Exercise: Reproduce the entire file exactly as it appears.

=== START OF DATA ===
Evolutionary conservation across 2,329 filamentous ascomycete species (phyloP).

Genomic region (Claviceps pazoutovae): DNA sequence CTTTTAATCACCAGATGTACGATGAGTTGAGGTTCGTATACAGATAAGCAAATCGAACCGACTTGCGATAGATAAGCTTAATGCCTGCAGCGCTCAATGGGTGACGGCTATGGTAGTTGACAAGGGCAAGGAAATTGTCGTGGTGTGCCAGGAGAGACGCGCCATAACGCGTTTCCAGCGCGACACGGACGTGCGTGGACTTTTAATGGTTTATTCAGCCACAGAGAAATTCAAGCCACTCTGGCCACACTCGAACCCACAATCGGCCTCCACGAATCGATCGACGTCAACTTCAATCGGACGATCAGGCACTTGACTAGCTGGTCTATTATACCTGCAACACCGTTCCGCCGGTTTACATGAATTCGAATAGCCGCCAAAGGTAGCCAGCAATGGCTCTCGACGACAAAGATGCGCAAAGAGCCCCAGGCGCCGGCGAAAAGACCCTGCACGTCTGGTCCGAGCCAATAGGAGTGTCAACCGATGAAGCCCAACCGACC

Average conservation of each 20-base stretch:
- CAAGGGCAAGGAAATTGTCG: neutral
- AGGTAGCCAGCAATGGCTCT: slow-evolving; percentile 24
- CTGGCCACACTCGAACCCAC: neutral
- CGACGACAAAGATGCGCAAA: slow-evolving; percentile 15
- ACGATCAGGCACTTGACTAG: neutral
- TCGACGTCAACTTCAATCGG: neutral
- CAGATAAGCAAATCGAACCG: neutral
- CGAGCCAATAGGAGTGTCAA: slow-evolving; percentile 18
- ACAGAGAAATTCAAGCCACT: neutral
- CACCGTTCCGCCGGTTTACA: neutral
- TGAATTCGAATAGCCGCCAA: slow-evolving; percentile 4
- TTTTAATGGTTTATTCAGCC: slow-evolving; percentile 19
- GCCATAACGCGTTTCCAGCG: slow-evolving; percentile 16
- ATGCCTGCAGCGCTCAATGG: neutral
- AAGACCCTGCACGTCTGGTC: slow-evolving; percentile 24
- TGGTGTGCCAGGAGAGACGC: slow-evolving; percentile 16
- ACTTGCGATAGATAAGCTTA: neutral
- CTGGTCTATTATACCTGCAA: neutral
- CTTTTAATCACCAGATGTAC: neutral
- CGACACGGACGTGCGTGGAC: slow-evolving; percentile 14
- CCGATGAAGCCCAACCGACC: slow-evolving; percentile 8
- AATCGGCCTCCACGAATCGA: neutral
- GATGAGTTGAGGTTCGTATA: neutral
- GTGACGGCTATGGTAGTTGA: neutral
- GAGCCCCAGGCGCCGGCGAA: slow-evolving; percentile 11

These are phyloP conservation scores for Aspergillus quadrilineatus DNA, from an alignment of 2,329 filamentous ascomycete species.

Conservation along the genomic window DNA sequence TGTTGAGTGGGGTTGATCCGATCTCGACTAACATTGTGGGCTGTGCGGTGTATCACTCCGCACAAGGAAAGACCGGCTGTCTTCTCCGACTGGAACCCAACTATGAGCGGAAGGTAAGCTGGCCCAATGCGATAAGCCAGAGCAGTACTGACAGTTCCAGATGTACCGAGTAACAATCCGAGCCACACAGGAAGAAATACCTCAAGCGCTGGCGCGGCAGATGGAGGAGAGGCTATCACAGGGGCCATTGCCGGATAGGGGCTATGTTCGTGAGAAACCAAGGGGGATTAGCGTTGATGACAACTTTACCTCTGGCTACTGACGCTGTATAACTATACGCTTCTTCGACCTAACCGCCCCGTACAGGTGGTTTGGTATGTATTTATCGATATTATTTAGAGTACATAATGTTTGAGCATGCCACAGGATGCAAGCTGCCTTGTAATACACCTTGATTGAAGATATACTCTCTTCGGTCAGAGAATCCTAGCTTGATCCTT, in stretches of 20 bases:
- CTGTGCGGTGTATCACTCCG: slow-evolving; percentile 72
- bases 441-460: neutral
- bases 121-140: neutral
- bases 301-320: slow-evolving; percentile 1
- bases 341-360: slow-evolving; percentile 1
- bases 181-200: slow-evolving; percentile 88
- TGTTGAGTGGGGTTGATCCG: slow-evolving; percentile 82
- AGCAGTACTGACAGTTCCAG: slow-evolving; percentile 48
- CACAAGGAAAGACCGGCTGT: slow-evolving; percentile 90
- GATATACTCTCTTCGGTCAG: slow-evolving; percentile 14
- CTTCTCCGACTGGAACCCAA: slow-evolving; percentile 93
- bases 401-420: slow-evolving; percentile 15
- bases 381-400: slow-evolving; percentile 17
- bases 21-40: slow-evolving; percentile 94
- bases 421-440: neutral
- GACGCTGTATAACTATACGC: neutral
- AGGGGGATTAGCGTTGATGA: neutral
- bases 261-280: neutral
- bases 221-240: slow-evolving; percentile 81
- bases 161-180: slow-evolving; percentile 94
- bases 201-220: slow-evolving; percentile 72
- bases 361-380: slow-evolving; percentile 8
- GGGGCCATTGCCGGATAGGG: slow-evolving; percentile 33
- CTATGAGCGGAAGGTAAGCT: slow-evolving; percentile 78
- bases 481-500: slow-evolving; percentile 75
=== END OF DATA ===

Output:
Evolutionary conservation across 2,329 filamentous ascomycete species (phyloP).

Genomic region (Claviceps pazoutovae): DNA sequence CTTTTAATCACCAGATGTACGATGAGTTGAGGTTCGTATACAGATAAGCAAATCGAACCGACTTGCGATAGATAAGCTTAATGCCTGCAGCGCTCAATGGGTGACGGCTATGGTAGTTGACAAGGGCAAGGAAATTGTCGTGGTGTGCCAGGAGAGACGCGCCATAACGCGTTTCCAGCGCGACACGGACGTGCGTGGACTTTTAATGGTTTATTCAGCCACAGAGAAATTCAAGCCACTCTGGCCACACTCGAACCCACAATCGGCCTCCACGAATCGATCGACGTCAACTTCAATCGGACGATCAGGCACTTGACTAGCTGGTCTATTATACCTGCAACACCGTTCCGCCGGTTTACATGAATTCGAATAGCCGCCAAAGGTAGCCAGCAATGGCTCTCGACGACAAAGATGCGCAAAGAGCCCCAGGCGCCGGCGAAAAGACCCTGCACGTCTGGTCCGAGCCAATAGGAGTGTCAACCGATGAAGCCCAACCGACC

Average conservation of each 20-base stretch:
- CAAGGGCAAGGAAATTGTCG: neutral
- AGGTAGCCAGCAATGGCTCT: slow-evolving; percentile 24
- CTGGCCACACTCGAACCCAC: neutral
- CGACGACAAAGATGCGCAAA: slow-evolving; percentile 15
- ACGATCAGGCACTTGACTAG: neutral
- TCGACGTCAACTTCAATCGG: neutral
- CAGATAAGCAAATCGAACCG: neutral
- CGAGCCAATAGGAGTGTCAA: slow-evolving; percentile 18
- ACAGAGAAATTCAAGCCACT: neutral
- CACCGTTCCGCCGGTTTACA: neutral
- TGAATTCGAATAGCCGCCAA: slow-evolving; percentile 4
- TTTTAATGGTTTATTCAGCC: slow-evolving; percentile 19
- GCCATAACGCGTTTCCAGCG: slow-evolving; percentile 16
- ATGCCTGCAGCGCTCAATGG: neutral
- AAGACCCTGCACGTCTGGTC: slow-evolving; percentile 24
- TGGTGTGCCAGGAGAGACGC: slow-evolving; percentile 16
- ACTTGCGATAGATAAGCTTA: neutral
- CTGGTCTATTATACCTGCAA: neutral
- CTTTTAATCACCAGATGTAC: neutral
- CGACACGGACGTGCGTGGAC: slow-evolving; percentile 14
- CCGATGAAGCCCAACCGACC: slow-evolving; percentile 8
- AATCGGCCTCCACGAATCGA: neutral
- GATGAGTTGAGGTTCGTATA: neutral
- GTGACGGCTATGGTAGTTGA: neutral
- GAGCCCCAGGCGCCGGCGAA: slow-evolving; percentile 11

These are phyloP conservation scores for Aspergillus quadrilineatus DNA, from an alignment of 2,329 filamentous ascomycete species.

Conservation along the genomic window DNA sequence TGTTGAGTGGGGTTGATCCGATCTCGACTAACATTGTGGGCTGTGCGGTGTATCACTCCGCACAAGGAAAGACCGGCTGTCTTCTCCGACTGGAACCCAACTATGAGCGGAAGGTAAGCTGGCCCAATGCGATAAGCCAGAGCAGTACTGACAGTTCCAGATGTACCGAGTAACAATCCGAGCCACACAGGAAGAAATACCTCAAGCGCTGGCGCGGCAGATGGAGGAGAGGCTATCACAGGGGCCATTGCCGGATAGGGGCTATGTTCGTGAGAAACCAAGGGGGATTAGCGTTGATGACAACTTTACCTCTGGCTACTGACGCTGTATAACTATACGCTTCTTCGACCTAACCGCCCCGTACAGGTGGTTTGGTATGTATTTATCGATATTATTTAGAGTACATAATGTTTGAGCATGCCACAGGATGCAAGCTGCCTTGTAATACACCTTGATTGAAGATATACTCTCTTCGGTCAGAGAATCCTAGCTTGATCCTT, in stretches of 20 bases:
- CTGTGCGGTGTATCACTCCG: slow-evolving; percentile 72
- bases 441-460: neutral
- bases 121-140: neutral
- bases 301-320: slow-evolving; percentile 1
- bases 341-360: slow-evolving; percentile 1
- bases 181-200: slow-evolving; percentile 88
- TGTTGAGTGGGGTTGATCCG: slow-evolving; percentile 82
- AGCAGTACTGACAGTTCCAG: slow-evolving; percentile 48
- CACAAGGAAAGACCGGCTGT: slow-evolving; percentile 90
- GATATACTCTCTTCGGTCAG: slow-evolving; percentile 14
- CTTCTCCGACTGGAACCCAA: slow-evolving; percentile 93
- bases 401-420: slow-evolving; percentile 15
- bases 381-400: slow-evolving; percentile 17
- bases 21-40: slow-evolving; percentile 94
- bases 421-440: neutral
- GACGCTGTATAACTATACGC: neutral
- AGGGGGATTAGCGTTGATGA: neutral
- bases 261-280: neutral
- bases 221-240: slow-evolving; percentile 81
- bases 161-180: slow-evolving; percentile 94
- bases 201-220: slow-evolving; percentile 72
- bases 361-380: slow-evolving; percentile 8
- GGGGCCATTGCCGGATAGGG: slow-evolving; percentile 33
- CTATGAGCGGAAGGTAAGCT: slow-evolving; percentile 78
- bases 481-500: slow-evolving; percentile 75